With Unattended Upgrades enabled, your Raspberry Pi will now automatically download and install security updates, keeping your system protected with the latest patches.

By following these steps, you have successfully installed and configured Unattended Upgrades on your Raspberry Pi. This means your Raspberry Pi will now automatically update itself with security patches, ensuring that it remains secure and up-to-date without manual intervention.

Enjoy the peace of mind knowing that your Raspberry Pi is being kept secure and up-to-date automatically! Happy computing!

Setting Up NFS Server on Raspberry Pi

NFS (Network File System) allows you to share directories and files between systems over a network. In this guide, we’ll walk you through setting up an NFS server on your Raspberry Pi and sharing a directory with other systems.

Step 1: Install NFS Server
To install the NFS server package, run the following command:

sudo apt-get install nfs-kernel-server -y

Step 2: Create the NFS Share Directory
Next, create a directory that you want to share with other systems. In this example, we’ll use /mnt/nfsshare:

sudo mkdir /mnt/nfsshare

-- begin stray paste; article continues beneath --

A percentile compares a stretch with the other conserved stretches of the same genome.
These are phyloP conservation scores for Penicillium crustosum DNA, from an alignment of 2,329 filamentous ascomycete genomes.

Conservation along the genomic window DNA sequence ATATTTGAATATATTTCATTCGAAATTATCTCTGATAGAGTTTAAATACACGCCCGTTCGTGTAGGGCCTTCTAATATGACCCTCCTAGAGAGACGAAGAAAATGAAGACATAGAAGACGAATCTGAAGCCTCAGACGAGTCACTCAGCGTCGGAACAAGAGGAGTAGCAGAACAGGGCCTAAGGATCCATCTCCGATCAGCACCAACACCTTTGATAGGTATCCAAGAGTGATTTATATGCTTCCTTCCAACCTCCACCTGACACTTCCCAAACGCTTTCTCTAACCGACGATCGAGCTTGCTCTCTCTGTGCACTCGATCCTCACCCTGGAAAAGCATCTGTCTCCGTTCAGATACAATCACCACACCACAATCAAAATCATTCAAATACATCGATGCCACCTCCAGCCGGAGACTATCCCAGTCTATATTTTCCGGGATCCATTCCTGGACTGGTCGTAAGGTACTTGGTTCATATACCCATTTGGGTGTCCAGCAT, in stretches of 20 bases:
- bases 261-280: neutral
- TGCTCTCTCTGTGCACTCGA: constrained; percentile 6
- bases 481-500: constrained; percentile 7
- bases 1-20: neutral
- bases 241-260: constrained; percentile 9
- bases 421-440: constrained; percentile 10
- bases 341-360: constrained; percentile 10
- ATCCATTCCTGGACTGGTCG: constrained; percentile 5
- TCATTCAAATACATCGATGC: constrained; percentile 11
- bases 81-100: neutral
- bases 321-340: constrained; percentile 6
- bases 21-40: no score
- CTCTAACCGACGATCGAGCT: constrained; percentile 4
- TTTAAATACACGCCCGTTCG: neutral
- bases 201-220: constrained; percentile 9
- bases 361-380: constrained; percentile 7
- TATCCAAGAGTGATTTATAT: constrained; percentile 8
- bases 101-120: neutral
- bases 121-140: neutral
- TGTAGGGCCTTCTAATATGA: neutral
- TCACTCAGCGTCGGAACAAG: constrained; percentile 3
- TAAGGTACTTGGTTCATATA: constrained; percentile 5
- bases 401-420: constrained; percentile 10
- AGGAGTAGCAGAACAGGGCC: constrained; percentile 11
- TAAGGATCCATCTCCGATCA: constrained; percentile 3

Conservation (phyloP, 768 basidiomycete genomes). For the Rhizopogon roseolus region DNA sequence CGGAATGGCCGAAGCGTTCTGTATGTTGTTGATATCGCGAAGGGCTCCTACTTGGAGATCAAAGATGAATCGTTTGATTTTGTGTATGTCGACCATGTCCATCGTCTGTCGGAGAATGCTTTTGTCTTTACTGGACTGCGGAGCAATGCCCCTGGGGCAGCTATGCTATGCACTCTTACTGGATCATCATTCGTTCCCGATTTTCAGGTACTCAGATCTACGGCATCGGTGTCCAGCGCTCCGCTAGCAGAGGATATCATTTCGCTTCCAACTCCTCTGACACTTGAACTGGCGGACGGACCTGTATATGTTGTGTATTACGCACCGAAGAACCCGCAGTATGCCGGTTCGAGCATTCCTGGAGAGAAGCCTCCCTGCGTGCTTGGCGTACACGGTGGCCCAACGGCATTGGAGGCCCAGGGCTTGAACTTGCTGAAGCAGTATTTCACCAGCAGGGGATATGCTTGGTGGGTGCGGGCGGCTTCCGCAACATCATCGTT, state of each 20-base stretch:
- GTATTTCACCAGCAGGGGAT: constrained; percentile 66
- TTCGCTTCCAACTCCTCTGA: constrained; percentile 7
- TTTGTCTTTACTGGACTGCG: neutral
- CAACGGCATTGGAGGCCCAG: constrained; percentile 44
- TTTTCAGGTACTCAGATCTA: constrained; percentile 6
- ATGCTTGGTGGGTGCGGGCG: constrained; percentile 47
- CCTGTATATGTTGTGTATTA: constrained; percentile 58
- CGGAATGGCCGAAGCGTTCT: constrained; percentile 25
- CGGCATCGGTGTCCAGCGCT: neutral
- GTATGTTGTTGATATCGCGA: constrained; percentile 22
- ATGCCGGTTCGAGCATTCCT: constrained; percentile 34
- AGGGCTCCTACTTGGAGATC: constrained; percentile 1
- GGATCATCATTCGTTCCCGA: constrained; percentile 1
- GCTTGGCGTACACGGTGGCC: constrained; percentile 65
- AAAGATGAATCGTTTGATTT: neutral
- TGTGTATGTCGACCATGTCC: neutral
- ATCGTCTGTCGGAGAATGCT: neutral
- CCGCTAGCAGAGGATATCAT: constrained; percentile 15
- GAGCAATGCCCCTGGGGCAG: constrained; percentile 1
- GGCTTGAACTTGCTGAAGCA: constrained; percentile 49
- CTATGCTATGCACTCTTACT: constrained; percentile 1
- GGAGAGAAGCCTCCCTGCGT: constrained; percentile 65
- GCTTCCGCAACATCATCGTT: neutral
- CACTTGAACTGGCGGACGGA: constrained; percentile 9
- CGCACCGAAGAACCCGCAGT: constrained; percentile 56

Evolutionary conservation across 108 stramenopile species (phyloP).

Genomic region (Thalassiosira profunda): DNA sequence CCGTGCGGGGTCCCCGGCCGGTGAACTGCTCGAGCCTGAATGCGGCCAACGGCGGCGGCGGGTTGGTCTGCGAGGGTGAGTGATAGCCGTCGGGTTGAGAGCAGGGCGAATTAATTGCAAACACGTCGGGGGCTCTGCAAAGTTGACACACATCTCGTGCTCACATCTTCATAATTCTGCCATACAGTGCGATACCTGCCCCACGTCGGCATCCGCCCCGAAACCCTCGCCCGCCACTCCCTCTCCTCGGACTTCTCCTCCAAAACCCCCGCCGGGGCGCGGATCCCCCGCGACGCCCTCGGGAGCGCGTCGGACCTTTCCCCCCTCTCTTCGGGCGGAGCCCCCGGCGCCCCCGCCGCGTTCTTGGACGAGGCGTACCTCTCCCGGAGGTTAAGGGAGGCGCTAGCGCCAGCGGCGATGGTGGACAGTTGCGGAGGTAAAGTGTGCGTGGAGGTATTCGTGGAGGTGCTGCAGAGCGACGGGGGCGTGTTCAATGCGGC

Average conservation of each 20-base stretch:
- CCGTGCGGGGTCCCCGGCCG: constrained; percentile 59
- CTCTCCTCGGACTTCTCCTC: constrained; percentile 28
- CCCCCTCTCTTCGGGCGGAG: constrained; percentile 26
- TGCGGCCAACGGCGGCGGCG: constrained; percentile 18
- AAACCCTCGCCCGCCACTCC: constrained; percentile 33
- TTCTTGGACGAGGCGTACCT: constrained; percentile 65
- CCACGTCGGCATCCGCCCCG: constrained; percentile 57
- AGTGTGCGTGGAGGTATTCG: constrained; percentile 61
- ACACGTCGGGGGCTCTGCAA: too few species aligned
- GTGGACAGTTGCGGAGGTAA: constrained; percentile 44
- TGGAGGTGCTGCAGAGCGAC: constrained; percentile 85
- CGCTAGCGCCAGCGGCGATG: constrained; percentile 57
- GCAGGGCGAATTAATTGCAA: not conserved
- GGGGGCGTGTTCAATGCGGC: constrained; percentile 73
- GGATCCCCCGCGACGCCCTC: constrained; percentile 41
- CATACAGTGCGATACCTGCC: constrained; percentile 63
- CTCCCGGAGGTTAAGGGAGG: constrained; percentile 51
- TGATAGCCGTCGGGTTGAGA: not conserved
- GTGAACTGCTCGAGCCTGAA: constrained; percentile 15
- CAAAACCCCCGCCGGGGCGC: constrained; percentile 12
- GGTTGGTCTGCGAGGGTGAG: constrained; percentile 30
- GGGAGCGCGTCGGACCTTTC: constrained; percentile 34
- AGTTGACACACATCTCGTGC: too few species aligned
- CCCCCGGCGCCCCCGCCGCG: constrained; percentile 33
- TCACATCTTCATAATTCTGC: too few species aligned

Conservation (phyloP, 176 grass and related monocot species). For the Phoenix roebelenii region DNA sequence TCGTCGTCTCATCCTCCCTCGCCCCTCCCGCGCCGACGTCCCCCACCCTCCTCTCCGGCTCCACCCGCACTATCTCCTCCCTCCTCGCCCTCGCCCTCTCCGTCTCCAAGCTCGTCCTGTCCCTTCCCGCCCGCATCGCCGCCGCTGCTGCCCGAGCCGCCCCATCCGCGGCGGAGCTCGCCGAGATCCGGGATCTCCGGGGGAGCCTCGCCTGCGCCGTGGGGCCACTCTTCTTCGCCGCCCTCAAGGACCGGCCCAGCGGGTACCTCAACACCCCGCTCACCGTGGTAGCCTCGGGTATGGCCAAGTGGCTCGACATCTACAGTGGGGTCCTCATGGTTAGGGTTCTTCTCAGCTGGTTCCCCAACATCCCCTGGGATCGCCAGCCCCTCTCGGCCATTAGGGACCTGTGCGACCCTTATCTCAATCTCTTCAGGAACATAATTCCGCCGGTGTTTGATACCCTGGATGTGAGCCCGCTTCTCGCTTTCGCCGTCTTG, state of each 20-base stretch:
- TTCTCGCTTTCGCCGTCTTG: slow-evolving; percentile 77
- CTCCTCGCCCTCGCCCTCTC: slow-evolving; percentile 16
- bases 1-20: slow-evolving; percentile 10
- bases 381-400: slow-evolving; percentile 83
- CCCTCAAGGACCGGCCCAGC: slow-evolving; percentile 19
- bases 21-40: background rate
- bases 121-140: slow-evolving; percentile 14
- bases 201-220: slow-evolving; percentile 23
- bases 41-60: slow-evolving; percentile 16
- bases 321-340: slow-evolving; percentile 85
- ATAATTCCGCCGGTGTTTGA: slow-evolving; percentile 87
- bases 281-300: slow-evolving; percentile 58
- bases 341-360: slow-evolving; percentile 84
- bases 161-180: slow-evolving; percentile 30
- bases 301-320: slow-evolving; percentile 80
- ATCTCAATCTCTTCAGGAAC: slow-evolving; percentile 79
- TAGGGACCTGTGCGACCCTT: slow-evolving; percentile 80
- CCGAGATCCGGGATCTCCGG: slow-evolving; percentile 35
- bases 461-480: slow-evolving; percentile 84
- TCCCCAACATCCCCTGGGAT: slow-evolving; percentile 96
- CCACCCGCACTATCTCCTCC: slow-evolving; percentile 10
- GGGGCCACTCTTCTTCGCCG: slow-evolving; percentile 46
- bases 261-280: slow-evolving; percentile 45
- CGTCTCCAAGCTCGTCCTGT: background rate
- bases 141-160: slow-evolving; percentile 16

Step 3: Set Permissions for the NFS Share
For the NFS share to be accessible, we need to set appropriate permissions on the shared directory. In this example, we’ll set the permissions to allow everyone full access. Note that this configuration might not be suitable for production systems.

sudo chmod 777 /mnt/nfsshare

Step 4: Configure the NFS Export
Open the /etc/exports file in a text editor:

sudo vi /etc/exports

Insert the following line at the end of the file to define the NFS share:

/mnt/nfsshare *(rw,no_root_squash,insecure,async,no_subtree_check,anonuid=1000,anongid=1000)

Explanation of the options used:

  • *: Allow any client to access the share.
  • rw: Allow read and write access to the share.
  • no_root_squash: Preserve the root user’s identity from the client-side (use with caution).
  • insecure: Allow the use of non-privileged ports for NFS.
  • async: Improve performance by allowing asynchronous writes to the shared directory.
  • no_subtree_check: Disable subtree checking to improve performance.
  • anonuid=1000 and anongid=1000: Map the anonymous user to the UID and GID 1000, which typically represents the first regular user on most systems.

Step 5: Activate the NFS Export
After modifying the /etc/exports file, apply the changes using the following command:

sudo exportfs -ra

Step 6: Start NFS Services
Start the NFS services to make the shared directory accessible:

sudo systemctl start nfs-kernel-server

Step 7: Enable NFS Services on Boot
To ensure the NFS services start automatically on boot, enable them with the following command: